Crazy Town, Crazy Island – At the mission

Our American host quietly and humbly explained the system to us, and how he had both devised and implemented this incredible and workable system based on reading all the scientific journals and books on how to fish farm.  His education was totally unrelated; he had majored in divinity.  It seemed totally juxtaposed that a man with a background in belief and thought and theoretical argument had managed to apply science in such a practical way.  But he seemed to see it as a holistic truth; God had given him the skills to look for the right learning and build the fish farm.  This place was the modern equivalent of the monastery; within the strict structures and institutionalised rituals of a religious existence, there was a symbiotic relationship with experimentation and practical application.  There was no dichotomy here; it all came together in one place.  I’m not a religious person but apart from some of the language this guy used that rang wrong in my head, it seemed he had developed a very humanistic, balanced and working livelihood.  I’d see it as the appliance of good science; he saw it as a gift from an unworldly being.  Whatever it was, it was operating well.

After an hour of being out in the full sun we were flagging, and our host invited us back to the main house for drinks.   It was a standard Caribbean villa, simple architecture with balustrades and open terraces, although on the lower floor the terrace was heavily barred.  But on the outside someone had painted “The West Virginia Hotel” and we noticed that a nearby outhouse was the “Sheriff’s Office and Jail House”.  It was a sort of joke, although it looked incongruous in its surroundings.  We were led through to a cool open kitchen and our host and his assistant quietly searched for some glasses and water.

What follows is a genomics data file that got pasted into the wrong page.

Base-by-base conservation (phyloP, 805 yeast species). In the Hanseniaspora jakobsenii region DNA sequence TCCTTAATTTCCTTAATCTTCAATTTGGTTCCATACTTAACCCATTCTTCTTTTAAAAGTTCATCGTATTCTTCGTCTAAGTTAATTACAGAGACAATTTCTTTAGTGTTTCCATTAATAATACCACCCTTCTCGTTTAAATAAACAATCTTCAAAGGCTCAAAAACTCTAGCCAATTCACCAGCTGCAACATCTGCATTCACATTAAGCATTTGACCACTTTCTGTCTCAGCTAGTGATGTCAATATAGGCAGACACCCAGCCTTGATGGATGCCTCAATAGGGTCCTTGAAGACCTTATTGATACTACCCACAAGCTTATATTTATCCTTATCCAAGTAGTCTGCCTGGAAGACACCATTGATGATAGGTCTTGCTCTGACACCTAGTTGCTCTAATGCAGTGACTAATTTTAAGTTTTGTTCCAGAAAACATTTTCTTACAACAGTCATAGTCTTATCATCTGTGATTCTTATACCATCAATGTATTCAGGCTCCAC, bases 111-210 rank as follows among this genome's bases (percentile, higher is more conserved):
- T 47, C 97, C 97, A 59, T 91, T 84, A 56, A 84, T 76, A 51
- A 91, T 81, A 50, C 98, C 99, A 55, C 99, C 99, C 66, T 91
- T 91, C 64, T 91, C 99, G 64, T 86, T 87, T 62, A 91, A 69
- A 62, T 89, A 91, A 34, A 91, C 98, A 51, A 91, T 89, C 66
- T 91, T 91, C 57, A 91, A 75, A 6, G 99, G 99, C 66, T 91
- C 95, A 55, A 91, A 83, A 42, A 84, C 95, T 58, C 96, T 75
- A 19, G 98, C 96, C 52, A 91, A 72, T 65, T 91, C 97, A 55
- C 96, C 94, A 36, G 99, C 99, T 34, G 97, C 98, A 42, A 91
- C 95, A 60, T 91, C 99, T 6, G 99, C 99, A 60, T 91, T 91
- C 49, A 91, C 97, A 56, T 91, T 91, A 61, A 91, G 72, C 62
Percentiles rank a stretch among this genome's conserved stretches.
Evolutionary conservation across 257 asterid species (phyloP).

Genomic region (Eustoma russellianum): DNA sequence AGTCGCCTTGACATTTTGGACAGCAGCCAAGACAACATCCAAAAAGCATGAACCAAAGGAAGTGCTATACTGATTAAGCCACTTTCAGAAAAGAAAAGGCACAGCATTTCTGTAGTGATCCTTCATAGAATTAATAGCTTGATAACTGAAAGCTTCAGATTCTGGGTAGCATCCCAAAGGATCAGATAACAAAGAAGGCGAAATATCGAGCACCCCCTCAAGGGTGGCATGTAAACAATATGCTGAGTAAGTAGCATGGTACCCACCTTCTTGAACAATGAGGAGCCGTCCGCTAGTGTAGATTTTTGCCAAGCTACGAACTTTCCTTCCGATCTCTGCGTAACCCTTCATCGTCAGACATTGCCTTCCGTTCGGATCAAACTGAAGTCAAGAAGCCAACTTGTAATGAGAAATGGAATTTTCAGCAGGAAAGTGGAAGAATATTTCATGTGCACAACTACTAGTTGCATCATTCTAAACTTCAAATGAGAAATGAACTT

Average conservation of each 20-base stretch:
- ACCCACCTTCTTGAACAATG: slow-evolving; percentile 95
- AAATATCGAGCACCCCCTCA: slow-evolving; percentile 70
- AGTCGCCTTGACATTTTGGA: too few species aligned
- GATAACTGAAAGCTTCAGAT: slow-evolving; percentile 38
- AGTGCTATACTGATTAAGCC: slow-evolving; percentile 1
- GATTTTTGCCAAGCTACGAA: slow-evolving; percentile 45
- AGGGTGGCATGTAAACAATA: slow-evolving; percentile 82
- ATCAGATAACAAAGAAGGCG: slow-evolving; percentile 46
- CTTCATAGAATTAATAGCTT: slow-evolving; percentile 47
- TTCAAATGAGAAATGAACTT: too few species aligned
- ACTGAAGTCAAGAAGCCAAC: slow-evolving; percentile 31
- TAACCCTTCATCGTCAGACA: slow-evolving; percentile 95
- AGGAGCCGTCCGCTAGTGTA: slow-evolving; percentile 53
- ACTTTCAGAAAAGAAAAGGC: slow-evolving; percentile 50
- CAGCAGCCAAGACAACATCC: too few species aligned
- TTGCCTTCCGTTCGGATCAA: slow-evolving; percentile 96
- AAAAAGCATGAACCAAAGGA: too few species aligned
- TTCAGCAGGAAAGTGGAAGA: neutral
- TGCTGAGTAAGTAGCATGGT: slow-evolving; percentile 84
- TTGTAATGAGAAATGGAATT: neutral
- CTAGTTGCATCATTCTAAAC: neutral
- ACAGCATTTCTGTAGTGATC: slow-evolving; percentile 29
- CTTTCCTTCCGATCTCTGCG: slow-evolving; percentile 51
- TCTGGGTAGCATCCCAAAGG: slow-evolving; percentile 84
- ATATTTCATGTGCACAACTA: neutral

Looking around the room, I felt like I was in a youth hostel.  The decor was very hostel like with beige painted walls, the odd religious poster around the room, the usual characteristics  of a shared space including ketchup bottles, baskets for cutlery, plastic cloths.  And around the wall flip chart paper containing the cooking, cleaning and activity rotas for all the volunteers.  Everything has its place both in time and space; people fit in to the order ,and maybe the Order.  And the tranquillity and order of this mission washed over me.


Crazy Town, Crazy Island – Visit to the fish farm

We finally reached open country; at least as close as you get driving along the coast road in Haiti.  There were still many villages and the road was serviced with markets, stalls, fuel stations and other bric-a-brac.  We turned off down a series of short tracks to end at a large iron gate.  We waited for a few moments while our government colleagues went inside to check on our arrival.   Next to the compound was a small concrete guardhouse, and stacked up a coconut palm trunk were several examples of Creole art.  Considering how we were at the end of a cul de sac in amongst the deepest countryside, I wondered how they expected to sell anything at this location.  But I did not have too long to consider this as we were then greeted by a quietly spoken American man.  This was an American funded Christian mission, but this guy, with a series of other co-workers and volunteers, had established a self sustaining farm.  He guided us past the pigs and chicken sheds through to the fish farm.  It was devastatingly clever.  They were growing tilapia here, or Nile perch.  These fish are commonly used in development science as an easy to keep, high protein, transferable stock in fish farming, although they have caused some problems if released into the wild where their aggressive reproduction has squeezed out natives.

Here in the confines of the concrete tanks, they were part of a big system.  A nearby spring had been tapped and its water poured into the first large earth tank.  Slurry from the chicken shed was piped a few metres down into the tank, which turned the water into a thick green algal rich soup.  This water was then fed downhill into about a dozen more concrete tanks – and tilapia at various stages from nursery to fully grown fish were happily swimming around in the water feeding off the nutrients from the farm.